More than 90% of postmenopausal women were never taught about menopause at school and more than 60% only started looking for information about it once their symptoms had started, finds a new UCL-led study.
In the study, published in Post Reproductive Health, researchers collected data from 829 postmenopausal women through an online survey in May 2021.
They found that 49% of participants did not feel informed about menopause and 62.7% had found it either difficult or very difficult—with women describing their experiences as a “nightmare” and “awful.”
Many women also lamented not knowing what to expect, with many citing night sweats and hot flushes as the only symptoms they had been aware of prior to starting menopause.
Now participants are calling for better education, knowledge and understanding of symptoms, alongside easier access to treatment and improved feelings and attitudes towards menopause.
Professor Joyce Harper (UCL EGA Institute of Women’s Health) said, “This study is important as it provides insight into the lived experiences of postmenopausal women, which is a scarce area of research.
“The data shows that women have a lack of education about this key life stage. Together with a reported lack of education from their healthcare professionals, women may be left undiagnosed and unsupported.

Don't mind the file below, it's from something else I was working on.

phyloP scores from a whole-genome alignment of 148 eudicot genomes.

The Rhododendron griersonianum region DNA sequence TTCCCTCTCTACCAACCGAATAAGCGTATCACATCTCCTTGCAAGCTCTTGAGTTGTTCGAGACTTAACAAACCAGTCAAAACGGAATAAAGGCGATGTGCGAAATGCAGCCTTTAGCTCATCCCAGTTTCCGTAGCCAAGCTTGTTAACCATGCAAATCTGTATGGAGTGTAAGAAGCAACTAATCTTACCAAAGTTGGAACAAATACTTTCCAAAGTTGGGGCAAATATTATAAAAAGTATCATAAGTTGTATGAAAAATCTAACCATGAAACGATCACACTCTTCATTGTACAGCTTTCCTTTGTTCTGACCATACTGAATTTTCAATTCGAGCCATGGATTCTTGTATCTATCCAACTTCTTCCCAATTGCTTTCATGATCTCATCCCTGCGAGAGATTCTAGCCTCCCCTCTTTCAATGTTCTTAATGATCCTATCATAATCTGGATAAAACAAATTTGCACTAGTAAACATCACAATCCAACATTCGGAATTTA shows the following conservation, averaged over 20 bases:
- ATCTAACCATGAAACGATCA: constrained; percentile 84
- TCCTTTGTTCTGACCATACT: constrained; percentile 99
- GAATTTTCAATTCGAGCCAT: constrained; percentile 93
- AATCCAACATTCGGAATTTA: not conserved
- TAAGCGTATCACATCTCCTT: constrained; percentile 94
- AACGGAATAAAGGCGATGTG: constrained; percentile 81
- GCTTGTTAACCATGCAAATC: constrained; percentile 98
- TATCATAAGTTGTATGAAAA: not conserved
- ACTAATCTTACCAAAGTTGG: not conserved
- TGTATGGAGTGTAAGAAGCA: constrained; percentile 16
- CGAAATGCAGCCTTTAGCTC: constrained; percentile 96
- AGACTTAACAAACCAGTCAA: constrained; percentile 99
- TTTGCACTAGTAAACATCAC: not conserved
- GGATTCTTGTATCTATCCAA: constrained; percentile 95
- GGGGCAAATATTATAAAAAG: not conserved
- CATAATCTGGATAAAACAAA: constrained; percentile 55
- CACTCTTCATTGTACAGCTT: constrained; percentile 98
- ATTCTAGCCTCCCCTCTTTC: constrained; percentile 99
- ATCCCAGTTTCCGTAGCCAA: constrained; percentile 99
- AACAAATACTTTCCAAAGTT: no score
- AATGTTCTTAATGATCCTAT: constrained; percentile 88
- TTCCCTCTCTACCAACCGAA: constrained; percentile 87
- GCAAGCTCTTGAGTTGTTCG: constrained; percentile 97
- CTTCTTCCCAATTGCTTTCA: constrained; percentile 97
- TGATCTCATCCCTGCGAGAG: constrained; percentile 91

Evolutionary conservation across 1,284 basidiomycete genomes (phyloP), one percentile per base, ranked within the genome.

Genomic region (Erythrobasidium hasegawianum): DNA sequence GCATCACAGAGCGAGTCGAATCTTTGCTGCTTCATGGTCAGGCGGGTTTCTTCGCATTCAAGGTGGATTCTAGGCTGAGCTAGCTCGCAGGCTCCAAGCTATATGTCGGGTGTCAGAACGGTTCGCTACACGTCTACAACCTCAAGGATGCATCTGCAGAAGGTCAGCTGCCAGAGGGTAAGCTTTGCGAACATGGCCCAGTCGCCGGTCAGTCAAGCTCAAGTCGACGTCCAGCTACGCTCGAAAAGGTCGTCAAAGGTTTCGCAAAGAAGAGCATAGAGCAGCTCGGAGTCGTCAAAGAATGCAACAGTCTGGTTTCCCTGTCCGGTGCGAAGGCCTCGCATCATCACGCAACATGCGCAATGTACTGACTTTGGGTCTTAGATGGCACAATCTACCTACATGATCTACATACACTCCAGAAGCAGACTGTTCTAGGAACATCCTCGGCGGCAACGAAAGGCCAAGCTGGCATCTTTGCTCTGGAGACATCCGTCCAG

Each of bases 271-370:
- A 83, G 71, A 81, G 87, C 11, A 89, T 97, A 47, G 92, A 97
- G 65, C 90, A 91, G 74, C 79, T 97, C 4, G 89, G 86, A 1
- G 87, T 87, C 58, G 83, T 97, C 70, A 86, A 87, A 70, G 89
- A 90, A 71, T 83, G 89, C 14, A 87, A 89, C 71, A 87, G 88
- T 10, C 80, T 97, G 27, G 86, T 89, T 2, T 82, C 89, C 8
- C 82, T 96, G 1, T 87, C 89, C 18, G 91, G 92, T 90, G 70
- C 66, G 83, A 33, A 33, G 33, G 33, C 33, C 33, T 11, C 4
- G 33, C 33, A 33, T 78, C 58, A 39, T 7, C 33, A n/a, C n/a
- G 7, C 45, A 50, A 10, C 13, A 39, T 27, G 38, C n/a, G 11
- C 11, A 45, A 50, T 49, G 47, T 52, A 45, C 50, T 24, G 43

“We need to ensure that all health professionals have menopause training so they can give women information on managing their symptoms and well-being. And most importantly, we should give women hope that life postmenopause can be a fruitful and exciting time.”
According to the NHS, menopause is when a woman’s periods stop due to lower hormone levels. This usually happens between the ages of 45 and 55.
It can cause symptoms such as anxiety, mood swings, brain fog, hot flushes and irregular periods. And consequently, it can heavily impact both a woman’s home and working life.
The number of women aged 45 and older in the U.K. is on an upwards trajectory and it is estimated that there are currently around 13 million perimenopausal or menopausal women in the U.K., equating to around one-third of the entire female population.
However, a majority of women only started looking for information once their symptoms had started, with nearly 60% saying they got their information from sources other than health professionals (51.1%) and official websites (50.5%).
Meanwhile, many also turned to social media (33.1%) and friends (49.8%) for advice.
In 2019, the Department for Education made it mandatory for menopause education to be included in schools and researchers hope that the findings of this survey will help explore the issue and help deliver this education effectively.
As a survey, the study may be limited or biased because it is reliant on respondents to complete the survey and people with a negative experience may be more likely to do so.
Another limitation is that the survey was only promoted on social media, so only women who had access to social media could participate.
Rawan Aljumah et al, An online survey of postmenopausal women to determine their attitudes and knowledge of the menopause, Post Reproductive Health (2023). DOI: 10.1177/20533691231166543
University College London
Nine in ten women were never educated about menopause, according to study (2023, April 28)
retrieved 30 April 2023
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